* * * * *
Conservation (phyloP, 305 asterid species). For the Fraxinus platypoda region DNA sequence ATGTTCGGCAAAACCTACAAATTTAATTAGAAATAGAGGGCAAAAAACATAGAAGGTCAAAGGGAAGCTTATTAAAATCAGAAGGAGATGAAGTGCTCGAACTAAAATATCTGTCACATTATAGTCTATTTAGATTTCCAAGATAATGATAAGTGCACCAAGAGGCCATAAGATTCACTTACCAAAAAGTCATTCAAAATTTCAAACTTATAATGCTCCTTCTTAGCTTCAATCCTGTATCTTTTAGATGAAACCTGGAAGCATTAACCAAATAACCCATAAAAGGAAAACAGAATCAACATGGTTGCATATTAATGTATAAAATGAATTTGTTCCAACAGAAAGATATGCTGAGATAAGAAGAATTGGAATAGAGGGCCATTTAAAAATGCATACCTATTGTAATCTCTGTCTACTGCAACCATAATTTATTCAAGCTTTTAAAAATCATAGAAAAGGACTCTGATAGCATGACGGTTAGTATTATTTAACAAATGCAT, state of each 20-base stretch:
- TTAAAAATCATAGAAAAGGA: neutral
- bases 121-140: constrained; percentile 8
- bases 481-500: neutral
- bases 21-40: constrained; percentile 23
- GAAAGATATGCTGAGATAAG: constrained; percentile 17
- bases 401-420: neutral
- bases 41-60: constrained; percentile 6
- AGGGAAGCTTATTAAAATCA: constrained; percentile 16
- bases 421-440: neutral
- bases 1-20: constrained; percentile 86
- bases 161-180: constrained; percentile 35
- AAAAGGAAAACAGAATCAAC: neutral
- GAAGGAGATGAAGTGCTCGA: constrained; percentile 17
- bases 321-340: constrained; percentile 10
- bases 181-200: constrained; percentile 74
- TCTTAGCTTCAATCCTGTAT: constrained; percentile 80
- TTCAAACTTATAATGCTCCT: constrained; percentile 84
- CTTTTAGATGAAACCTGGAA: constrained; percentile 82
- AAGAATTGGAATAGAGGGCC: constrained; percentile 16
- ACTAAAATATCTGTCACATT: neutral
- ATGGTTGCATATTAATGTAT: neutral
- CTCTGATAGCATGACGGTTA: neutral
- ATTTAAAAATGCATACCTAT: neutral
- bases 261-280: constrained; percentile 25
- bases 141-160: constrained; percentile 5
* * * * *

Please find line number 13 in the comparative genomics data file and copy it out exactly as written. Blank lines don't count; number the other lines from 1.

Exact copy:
- AAAAGGAAAACAGAATCAAC: neutral